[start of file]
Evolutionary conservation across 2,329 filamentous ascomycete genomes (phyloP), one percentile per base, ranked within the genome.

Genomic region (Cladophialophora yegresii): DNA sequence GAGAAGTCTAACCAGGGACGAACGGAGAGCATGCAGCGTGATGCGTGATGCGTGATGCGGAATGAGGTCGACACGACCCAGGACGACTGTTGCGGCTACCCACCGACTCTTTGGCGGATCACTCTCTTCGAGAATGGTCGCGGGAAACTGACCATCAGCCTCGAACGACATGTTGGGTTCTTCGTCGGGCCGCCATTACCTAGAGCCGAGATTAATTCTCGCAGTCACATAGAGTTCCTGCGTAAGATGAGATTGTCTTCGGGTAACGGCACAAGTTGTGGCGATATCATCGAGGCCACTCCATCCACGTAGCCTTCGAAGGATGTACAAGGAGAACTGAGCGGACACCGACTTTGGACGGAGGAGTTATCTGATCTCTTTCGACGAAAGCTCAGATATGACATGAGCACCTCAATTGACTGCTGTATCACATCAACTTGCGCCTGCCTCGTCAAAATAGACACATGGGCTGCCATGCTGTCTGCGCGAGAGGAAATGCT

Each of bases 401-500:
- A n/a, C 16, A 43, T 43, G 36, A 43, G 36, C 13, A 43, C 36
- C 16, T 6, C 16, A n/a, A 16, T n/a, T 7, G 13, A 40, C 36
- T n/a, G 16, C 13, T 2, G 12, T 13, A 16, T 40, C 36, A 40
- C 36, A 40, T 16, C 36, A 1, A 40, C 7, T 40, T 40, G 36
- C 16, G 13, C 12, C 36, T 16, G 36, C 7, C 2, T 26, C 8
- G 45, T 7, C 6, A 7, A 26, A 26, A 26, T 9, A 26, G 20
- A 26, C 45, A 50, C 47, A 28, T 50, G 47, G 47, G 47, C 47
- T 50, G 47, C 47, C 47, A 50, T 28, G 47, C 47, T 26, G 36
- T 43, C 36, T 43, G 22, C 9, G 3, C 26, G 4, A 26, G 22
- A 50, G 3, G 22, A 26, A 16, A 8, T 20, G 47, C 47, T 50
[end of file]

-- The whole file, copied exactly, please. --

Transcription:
Evolutionary conservation across 2,329 filamentous ascomycete genomes (phyloP), one percentile per base, ranked within the genome.

Genomic region (Cladophialophora yegresii): DNA sequence GAGAAGTCTAACCAGGGACGAACGGAGAGCATGCAGCGTGATGCGTGATGCGTGATGCGGAATGAGGTCGACACGACCCAGGACGACTGTTGCGGCTACCCACCGACTCTTTGGCGGATCACTCTCTTCGAGAATGGTCGCGGGAAACTGACCATCAGCCTCGAACGACATGTTGGGTTCTTCGTCGGGCCGCCATTACCTAGAGCCGAGATTAATTCTCGCAGTCACATAGAGTTCCTGCGTAAGATGAGATTGTCTTCGGGTAACGGCACAAGTTGTGGCGATATCATCGAGGCCACTCCATCCACGTAGCCTTCGAAGGATGTACAAGGAGAACTGAGCGGACACCGACTTTGGACGGAGGAGTTATCTGATCTCTTTCGACGAAAGCTCAGATATGACATGAGCACCTCAATTGACTGCTGTATCACATCAACTTGCGCCTGCCTCGTCAAAATAGACACATGGGCTGCCATGCTGTCTGCGCGAGAGGAAATGCT

Each of bases 401-500:
- A n/a, C 16, A 43, T 43, G 36, A 43, G 36, C 13, A 43, C 36
- C 16, T 6, C 16, A n/a, A 16, T n/a, T 7, G 13, A 40, C 36
- T n/a, G 16, C 13, T 2, G 12, T 13, A 16, T 40, C 36, A 40
- C 36, A 40, T 16, C 36, A 1, A 40, C 7, T 40, T 40, G 36
- C 16, G 13, C 12, C 36, T 16, G 36, C 7, C 2, T 26, C 8
- G 45, T 7, C 6, A 7, A 26, A 26, A 26, T 9, A 26, G 20
- A 26, C 45, A 50, C 47, A 28, T 50, G 47, G 47, G 47, C 47
- T 50, G 47, C 47, C 47, A 50, T 28, G 47, C 47, T 26, G 36
- T 43, C 36, T 43, G 22, C 9, G 3, C 26, G 4, A 26, G 22
- A 50, G 3, G 22, A 26, A 16, A 8, T 20, G 47, C 47, T 50